Dangers of College Drinking
Alcohol is one of the most widely used psychoactive substances in the United States and a standard fixture at countless social functions, especially parties. Although alcohol is legal, it has the potential to cause both physical and psychological dependency. Ethanol, which is the active ingredient in alcohol that induces intoxication, is dangerous in more significant amounts. Unfortunately, the dangers of college drinking include the risk of developing an alcohol abuse disorder, as nearly 10% of college students engage in heavy alcohol abuse regularly. As a result, it is critical to search for college student alcohol rehab programs.
Since your liver is only able to filter one serving of alcohol every 1 to 1 1/2 hours, consuming large amounts of alcohol can lead to ethanol poisoning. While college is an opportunity to further your education, drinking is common among students, with more than 20% of college students struggling with an alcohol use disorder.
The Dangers of College Drinking
Young adults who attend college full-time drink more than peers in the same age group who don’t go to college. Alcohol is prevalent on college campuses, and binge drinking and alcohol abuse are common dangers of college drinking. Binge drinking occurs when a man consumes five or more or a woman consumes four or more servings of alcohol within 2 hours. Alcohol intoxication produces a euphoric and relaxing effect.
In large amounts, alcohol intoxication can cause:
- Lack of coordination
- Impaired judgment
- Lowered inhibitions
- Anger, depression, and irritability
- Memory loss
The dangers of college drinking include dependency, as abusing alcohol can cause a physical addiction that causes severe withdrawal symptoms if you suddenly stop drinking. Alcohol abuse causes you to drink compulsively despite dealing with negative consequences or having a strong desire to quit.
If you have an alcohol abuse disorder while in college, it can impact your grades, social life, and health. Since alcohol impairs judgment, it increases your chances of engaging in dangerous activities or experiencing conflict with others.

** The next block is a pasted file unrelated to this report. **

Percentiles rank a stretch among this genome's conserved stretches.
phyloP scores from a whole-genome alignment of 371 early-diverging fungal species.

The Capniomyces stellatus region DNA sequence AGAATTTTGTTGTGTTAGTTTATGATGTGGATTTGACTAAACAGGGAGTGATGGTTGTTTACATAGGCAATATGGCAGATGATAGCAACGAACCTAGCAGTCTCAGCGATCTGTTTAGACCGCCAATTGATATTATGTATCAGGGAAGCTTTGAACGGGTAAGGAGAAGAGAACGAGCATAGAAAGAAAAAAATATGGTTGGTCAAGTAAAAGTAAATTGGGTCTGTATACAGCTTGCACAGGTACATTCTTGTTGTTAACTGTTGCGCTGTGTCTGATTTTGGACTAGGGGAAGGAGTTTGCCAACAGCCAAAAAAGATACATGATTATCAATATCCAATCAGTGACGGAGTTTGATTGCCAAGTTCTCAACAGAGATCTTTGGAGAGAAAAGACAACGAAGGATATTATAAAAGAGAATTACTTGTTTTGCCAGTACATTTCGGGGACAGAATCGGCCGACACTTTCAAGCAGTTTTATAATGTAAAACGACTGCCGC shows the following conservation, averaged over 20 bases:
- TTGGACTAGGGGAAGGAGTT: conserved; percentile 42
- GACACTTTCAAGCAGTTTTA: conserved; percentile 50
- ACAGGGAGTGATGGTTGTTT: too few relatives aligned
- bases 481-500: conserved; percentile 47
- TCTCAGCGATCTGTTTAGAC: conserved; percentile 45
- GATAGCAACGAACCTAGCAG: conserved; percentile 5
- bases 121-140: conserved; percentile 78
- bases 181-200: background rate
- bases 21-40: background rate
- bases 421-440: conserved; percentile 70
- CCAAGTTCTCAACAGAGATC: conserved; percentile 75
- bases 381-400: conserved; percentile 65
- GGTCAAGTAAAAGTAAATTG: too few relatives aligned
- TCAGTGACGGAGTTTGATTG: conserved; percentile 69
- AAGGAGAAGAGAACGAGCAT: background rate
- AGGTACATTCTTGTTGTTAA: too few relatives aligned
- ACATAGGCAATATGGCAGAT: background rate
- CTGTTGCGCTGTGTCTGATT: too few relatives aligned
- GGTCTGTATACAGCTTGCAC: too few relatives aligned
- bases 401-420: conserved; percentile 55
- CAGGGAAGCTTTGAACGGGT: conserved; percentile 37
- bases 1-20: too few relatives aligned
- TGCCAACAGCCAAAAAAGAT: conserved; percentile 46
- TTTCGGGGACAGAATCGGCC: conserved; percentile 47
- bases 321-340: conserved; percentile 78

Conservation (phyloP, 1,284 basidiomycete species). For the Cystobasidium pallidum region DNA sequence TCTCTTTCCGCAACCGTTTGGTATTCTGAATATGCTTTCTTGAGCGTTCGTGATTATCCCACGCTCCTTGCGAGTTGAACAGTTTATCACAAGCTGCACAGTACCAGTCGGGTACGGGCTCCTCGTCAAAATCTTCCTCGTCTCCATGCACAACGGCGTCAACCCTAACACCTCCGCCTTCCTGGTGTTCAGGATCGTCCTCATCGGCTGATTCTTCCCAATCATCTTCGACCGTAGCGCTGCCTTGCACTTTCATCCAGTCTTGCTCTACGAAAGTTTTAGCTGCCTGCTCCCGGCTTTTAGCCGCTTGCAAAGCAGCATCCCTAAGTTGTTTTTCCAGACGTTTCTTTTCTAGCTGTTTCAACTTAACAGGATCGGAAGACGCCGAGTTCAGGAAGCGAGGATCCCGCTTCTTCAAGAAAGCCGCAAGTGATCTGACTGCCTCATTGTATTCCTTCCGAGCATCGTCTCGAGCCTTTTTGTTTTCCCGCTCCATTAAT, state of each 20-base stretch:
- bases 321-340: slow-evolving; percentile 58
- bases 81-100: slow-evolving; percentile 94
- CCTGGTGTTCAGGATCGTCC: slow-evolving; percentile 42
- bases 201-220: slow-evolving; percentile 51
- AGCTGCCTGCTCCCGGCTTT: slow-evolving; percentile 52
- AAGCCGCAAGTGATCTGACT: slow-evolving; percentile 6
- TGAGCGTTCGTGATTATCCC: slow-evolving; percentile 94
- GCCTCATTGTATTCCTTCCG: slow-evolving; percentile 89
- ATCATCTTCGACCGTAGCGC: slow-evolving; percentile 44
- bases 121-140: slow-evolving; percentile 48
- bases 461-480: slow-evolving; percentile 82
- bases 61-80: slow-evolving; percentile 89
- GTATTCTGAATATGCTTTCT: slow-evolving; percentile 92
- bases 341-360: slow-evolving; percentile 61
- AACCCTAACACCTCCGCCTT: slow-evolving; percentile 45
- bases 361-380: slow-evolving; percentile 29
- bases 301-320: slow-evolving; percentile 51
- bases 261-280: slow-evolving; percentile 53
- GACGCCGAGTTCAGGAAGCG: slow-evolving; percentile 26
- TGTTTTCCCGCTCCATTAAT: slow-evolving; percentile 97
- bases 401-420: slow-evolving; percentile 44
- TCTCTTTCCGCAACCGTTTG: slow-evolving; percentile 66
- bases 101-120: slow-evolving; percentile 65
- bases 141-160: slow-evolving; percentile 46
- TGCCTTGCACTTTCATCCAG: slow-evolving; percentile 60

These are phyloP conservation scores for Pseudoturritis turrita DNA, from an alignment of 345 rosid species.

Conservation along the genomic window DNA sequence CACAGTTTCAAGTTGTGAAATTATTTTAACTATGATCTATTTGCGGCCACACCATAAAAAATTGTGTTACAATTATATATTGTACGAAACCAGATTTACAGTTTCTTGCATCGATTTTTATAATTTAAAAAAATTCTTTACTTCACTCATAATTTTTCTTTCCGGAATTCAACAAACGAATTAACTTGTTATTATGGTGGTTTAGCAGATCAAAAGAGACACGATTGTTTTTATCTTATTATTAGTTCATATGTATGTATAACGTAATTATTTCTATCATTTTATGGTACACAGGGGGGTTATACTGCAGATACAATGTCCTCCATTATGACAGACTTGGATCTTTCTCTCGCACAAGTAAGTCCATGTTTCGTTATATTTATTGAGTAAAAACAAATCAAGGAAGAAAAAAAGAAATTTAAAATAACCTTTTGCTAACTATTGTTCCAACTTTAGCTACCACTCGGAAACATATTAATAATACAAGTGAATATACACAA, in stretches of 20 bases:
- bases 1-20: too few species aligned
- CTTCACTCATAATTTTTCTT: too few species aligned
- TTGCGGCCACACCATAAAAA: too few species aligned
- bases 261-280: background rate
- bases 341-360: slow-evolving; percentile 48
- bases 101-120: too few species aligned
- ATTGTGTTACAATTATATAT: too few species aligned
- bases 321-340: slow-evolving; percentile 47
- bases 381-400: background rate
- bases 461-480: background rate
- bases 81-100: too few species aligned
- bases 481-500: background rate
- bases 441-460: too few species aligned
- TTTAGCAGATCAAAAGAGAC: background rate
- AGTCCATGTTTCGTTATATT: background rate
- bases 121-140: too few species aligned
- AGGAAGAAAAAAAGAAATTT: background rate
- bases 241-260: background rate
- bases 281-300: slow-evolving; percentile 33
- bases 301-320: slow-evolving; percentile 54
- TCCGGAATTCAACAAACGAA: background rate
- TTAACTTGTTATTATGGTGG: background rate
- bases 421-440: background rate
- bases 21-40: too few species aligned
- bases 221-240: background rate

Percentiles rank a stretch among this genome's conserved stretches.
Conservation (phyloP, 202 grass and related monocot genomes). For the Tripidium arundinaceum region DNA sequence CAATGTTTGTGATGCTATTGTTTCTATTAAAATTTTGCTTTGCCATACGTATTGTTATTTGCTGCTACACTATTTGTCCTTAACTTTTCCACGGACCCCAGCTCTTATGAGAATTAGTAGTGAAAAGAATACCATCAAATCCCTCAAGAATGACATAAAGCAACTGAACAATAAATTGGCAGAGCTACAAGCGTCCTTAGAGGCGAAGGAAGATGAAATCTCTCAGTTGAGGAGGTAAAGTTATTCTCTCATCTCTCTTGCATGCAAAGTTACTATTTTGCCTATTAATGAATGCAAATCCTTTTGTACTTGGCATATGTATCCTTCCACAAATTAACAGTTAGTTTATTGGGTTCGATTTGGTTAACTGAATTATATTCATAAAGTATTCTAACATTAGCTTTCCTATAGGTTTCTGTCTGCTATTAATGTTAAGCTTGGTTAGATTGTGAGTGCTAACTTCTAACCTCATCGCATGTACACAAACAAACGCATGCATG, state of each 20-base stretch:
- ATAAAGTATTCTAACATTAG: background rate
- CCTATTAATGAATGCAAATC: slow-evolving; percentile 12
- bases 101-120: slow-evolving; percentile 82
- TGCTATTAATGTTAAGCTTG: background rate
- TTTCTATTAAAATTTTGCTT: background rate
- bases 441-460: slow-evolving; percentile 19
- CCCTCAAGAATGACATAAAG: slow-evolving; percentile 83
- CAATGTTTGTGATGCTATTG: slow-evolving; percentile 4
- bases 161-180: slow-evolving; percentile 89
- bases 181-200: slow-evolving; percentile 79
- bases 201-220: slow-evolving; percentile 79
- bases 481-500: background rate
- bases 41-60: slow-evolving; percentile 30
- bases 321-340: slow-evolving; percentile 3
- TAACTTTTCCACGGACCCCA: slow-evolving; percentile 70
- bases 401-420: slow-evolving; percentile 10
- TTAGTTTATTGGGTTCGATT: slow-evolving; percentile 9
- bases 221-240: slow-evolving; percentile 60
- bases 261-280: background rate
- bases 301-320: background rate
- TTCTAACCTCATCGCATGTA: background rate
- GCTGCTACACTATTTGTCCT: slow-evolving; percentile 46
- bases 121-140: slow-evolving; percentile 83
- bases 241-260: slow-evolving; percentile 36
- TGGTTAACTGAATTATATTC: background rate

How Alcohol Abuse Disorders are Treated
Developing an alcohol abuse disorder requires treatment from an alcohol abuse treatment program. Alcoholism is a progressive disease that alters your brain chemistry and damages your mental and physical health. During addiction, your brain’s pleasure and reward center changes and ultimately only releases pleasurable neurotransmitters when you drink.
Eventually, your brain becomes unable to function appropriately or release neurotransmitters without alcohol, making it difficult to quit drinking without completing a substance abuse treatment program. Another reason treatment is necessary is because when you experience an alcohol use disorder, you’re more likely to become addicted to other substances.
College student alcohol rehab programs focus on providing you with the tools, skills, and support necessary to manage your sobriety. Since withdrawal symptoms can begin within hours of your last drink, connecting with a treatment program that offers medically supervised detox services before you start withdrawing is essential.
Alcohol withdrawal can cause delirium tremors, which is a rare but potentially fatal detox symptom that requires immediate medical treatment. Withdrawal symptoms typically alleviate within one week of your last drink, and treatment centers can reduce the severity of your symptoms, making your detox process more comfortable.
During alcoholism, your brain associates people, places, and things that remind you of alcohol with pleasure. This causes you to encounter powerful cravings when exposed to triggers. Treatment prepares you for cravings and triggers by teaching you healthy coping strategies, as cravings can occur long after your last drink.
Finding Help Today
Among the many dangers of college drinking is developing an alcohol use disorder. Alcohol abuse can negatively affect your personal, academic, and family life, making it essential to reach out for help when you’re struggling to control your drinking. If you would like to learn more about our alcohol abuse treatment programs, contact us today.